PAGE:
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HBN Blog category: Policies

Risky Business: Undermining the LEED Material Credit

Tom Lent | May 25, 2016

They did it again. The American Chemistry Council (ACC) has pushed another greenwashing credit option into LEED. The new [1] represents perhaps the most audacious effort to date by the ACC to neutralize LEED’s leadership in improving material health in building products. The Credit ignores some of the highest concern chemical hazards (includi...

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HBN Blog category: Policies

ACC Pits Risk Assessment Against Right to Know in New LEED Credit

Tom Lent | May 25, 2016

The American Chemistry Council (ACC) consolidated their gains today in their battle to undermine design teams’ right to know about product contents and hazards with a new LEED Pilot credit.  The Building Material Human Hazard & Exposure Assessment Pilot Credit that the USGBC announced this week provides manufacturers with an alternat...

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HBN Blog category: Policies

The Vinyl Industry Strikes Back

James Vallette | April 29, 2016

The Vinyl Institute, a trade association of polyvinyl chloride (PVC) manufacturers, this month launched a blog site, called Vinyl Verified, which embodies the spirit of this year’s presidential campaign. The industry website launched with a suite of posts that try to discredit transparency and disclosure tools, many that the modern green buil...

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HBN Blog category: Materials

Optimizing Recycling of Flexible Polyurethane Foam

Rebecca Stamm | April 11, 2016

Flexible polyurethane foam (FPF) is found in nearly all upholstered furniture and mattresses, in car seats, and in carpet cushion. About 600,000 tons are incorporated into products purchased in the United States each year.[2] From 1975 until 2014, the open flame requirement of California TB 117 HBN GRAPHIC BASED ON CARPET CUSHION COUNCIL AND CALR...

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HBN Blog category: Policies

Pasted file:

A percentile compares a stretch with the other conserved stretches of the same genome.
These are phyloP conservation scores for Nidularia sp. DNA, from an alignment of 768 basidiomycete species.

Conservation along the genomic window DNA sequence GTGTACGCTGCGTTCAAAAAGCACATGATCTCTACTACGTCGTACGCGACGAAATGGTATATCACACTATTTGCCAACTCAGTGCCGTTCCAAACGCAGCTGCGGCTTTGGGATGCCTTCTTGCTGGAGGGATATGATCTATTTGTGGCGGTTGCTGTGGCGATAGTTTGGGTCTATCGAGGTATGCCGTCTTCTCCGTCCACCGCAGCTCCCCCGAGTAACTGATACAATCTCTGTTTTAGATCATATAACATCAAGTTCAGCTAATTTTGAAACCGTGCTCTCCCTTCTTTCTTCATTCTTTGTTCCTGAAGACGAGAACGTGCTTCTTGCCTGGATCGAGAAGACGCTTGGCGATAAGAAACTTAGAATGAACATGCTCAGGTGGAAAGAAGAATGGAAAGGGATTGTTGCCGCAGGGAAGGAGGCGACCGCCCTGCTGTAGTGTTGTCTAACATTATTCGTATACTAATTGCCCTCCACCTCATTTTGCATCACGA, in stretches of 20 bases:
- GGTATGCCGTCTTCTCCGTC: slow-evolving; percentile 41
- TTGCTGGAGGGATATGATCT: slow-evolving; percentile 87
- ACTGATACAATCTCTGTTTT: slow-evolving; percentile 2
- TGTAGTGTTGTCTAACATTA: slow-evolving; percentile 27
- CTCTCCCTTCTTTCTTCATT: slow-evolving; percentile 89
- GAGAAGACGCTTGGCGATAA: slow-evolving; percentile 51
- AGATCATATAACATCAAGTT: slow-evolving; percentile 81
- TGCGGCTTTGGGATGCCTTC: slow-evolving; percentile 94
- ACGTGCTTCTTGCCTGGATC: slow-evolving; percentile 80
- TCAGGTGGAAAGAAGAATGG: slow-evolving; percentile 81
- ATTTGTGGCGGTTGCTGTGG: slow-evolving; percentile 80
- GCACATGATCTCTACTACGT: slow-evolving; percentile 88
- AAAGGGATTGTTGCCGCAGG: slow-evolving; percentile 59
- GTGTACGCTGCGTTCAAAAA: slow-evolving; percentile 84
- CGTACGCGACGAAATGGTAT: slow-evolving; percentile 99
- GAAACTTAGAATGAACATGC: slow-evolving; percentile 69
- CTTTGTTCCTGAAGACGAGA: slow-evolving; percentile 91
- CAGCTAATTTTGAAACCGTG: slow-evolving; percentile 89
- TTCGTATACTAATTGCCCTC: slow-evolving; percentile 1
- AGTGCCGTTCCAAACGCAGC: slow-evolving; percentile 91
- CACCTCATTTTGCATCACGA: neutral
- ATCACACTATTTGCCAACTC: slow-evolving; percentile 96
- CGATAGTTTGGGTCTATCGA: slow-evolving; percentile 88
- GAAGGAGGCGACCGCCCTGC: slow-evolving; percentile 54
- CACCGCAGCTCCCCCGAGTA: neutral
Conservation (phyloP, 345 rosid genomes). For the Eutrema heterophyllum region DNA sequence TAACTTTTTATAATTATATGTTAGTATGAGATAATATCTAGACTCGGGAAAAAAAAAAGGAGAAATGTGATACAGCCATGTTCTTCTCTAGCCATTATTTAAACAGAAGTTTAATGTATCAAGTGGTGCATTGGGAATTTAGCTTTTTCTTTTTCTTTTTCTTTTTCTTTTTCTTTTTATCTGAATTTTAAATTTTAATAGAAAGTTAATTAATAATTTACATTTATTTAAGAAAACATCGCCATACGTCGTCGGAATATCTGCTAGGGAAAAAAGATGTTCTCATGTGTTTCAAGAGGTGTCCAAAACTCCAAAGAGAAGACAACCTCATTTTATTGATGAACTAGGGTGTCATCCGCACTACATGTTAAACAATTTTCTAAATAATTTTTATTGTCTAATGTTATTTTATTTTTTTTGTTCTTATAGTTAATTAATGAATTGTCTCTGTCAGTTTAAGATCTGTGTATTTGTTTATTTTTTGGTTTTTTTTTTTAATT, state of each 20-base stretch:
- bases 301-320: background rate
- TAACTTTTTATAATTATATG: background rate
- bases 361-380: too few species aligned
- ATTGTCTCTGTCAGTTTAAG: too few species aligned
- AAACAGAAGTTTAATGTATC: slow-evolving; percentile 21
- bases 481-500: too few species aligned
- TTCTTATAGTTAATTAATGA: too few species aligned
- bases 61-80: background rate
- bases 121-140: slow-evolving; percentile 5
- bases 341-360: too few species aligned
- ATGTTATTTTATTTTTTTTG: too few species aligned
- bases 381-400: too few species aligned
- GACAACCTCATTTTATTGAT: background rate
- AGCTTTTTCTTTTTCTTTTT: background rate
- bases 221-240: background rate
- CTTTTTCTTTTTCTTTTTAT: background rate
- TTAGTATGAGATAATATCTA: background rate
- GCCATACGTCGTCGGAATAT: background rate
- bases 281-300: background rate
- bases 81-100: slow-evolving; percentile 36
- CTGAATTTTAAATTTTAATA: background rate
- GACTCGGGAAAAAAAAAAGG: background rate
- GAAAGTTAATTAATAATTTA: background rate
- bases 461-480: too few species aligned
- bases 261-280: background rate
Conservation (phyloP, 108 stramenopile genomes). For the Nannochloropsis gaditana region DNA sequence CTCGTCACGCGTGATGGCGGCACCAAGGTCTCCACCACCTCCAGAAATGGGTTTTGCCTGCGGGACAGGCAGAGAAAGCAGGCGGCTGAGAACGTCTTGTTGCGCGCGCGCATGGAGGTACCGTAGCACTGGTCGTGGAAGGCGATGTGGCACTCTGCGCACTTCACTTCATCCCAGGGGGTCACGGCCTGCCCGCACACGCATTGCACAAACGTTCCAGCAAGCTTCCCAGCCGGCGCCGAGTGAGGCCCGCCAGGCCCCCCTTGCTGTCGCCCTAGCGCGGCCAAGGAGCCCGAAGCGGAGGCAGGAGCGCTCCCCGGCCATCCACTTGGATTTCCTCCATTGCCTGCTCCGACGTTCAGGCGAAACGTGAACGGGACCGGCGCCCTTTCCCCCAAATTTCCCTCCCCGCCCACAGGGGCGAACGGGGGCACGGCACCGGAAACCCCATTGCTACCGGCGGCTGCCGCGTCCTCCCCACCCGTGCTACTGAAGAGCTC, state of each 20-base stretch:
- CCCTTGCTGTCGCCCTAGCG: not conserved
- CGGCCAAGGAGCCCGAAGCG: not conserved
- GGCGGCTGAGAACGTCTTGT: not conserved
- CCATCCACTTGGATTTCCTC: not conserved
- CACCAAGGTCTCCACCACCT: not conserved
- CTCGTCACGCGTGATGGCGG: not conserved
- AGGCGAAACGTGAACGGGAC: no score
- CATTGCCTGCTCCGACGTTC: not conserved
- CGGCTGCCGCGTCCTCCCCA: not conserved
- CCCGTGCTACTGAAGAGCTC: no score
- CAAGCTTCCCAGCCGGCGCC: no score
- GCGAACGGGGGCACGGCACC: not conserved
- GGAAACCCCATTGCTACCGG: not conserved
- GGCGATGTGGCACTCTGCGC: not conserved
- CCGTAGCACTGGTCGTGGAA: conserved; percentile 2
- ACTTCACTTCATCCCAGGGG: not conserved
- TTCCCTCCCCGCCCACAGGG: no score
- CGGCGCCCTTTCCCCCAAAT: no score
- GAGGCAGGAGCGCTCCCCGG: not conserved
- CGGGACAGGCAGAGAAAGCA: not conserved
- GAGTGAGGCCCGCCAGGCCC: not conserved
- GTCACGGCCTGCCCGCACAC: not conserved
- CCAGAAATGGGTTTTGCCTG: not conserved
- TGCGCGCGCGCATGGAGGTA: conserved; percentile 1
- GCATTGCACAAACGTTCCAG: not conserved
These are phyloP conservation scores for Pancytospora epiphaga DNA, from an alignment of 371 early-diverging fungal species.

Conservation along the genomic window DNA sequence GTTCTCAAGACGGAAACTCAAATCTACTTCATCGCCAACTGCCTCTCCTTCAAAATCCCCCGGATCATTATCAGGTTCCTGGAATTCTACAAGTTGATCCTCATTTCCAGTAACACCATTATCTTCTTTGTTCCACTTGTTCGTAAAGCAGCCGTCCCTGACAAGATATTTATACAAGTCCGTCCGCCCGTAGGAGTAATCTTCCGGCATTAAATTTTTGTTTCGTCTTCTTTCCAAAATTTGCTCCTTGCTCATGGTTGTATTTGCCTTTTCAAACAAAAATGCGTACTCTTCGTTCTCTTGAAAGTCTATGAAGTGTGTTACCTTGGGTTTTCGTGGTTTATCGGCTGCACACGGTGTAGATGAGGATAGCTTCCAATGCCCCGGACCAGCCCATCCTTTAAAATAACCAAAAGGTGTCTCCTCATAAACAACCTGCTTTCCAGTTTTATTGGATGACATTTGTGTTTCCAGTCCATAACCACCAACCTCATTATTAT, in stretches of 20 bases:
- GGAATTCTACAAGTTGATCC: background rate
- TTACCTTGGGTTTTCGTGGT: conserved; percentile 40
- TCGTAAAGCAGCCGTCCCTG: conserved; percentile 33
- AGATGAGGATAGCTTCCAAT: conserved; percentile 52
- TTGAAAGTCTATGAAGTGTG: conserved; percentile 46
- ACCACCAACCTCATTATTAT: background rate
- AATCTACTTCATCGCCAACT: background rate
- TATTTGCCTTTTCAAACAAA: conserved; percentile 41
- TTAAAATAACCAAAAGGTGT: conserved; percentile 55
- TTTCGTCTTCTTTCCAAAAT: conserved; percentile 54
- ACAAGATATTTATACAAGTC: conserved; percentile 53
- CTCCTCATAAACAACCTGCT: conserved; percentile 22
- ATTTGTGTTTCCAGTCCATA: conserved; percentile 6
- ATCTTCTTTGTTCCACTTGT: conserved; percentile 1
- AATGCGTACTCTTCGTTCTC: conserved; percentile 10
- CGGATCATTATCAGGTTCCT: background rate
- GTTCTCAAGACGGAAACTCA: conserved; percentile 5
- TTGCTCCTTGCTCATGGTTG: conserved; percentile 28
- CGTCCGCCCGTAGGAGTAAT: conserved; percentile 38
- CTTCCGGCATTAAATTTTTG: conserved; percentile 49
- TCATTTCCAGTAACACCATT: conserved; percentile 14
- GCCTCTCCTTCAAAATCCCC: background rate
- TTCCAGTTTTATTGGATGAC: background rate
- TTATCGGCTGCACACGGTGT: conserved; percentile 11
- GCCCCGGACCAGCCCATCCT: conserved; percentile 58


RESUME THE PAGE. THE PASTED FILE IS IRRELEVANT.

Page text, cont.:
Take Action for Healthier Building Materials

Tom Lent | March 30, 2016

The Healthy Building Network just posted two articles in our Pharos Signal blog asking readers to take specific actions that can really help bring healthier materials into building products. In the first, "HBN Partnering with Cradle to Cradle for Hazard Screening," I invite you to take a look at the latest exciting feature of our Cradle...

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HBN Blog category: Announcements

HBN Partnering with Cradle to Cradle for Hazard Screening

Tom Lent | March 30, 2016

The Healthy Building Network (HBN)  has recently completed a project with the Cradle to Cradle Products Innovation Institute to include a Cradle to Cradle view in the Pharos Chemicals and Materials Library (CML). This view will allow anyone with access to Pharos to screen any of the more than 30,000 substances currently catalogued in HBN&rsquo...

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HBN Blog category: Policies

Toxic Insulation, Certified? Green Seal Needs to Hear From You

Tom Lent | March 29, 2016

We have long counted Green Seal (GS) among the leaders in rewarding reduced toxic chemical content in building products. Green Seal did important early work to identify and certify leadership positions among wet applied products in reduced volatile organic compound (VOC) content and, importantly, also to go beyond VOCs to avoidance of other critica...

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HBN Blog category: Materials

Still Crazy After All These Years: Mercury Cells in the Heart of America

James Vallette | March 22, 2016

For many decades, the manufacture of polyvinyl chloride (PVC) depended upon a controversial technology invented in the 1890s that polluted the air and water with mercury. Today is World Water Day, and it’s worth noting that some factories still use this toxic technology, and are pouring mercury waste into rivers, lakes and oceans around the w...

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HBN Blog category: Materials

East of Flint, One Company Defiantly Continues to Produce Lead Pigments

James Vallette | February 12, 2016

If you are outraged by the lead poisoning of children in Flint, Michigan, take a look at what’s happening just 250 miles to the east, near Toronto, where a Canadian company continues to produce lead compounds and distribute them worldwide for use in paints and plastics. Long after most of us have thought lead pigments were no longer in...

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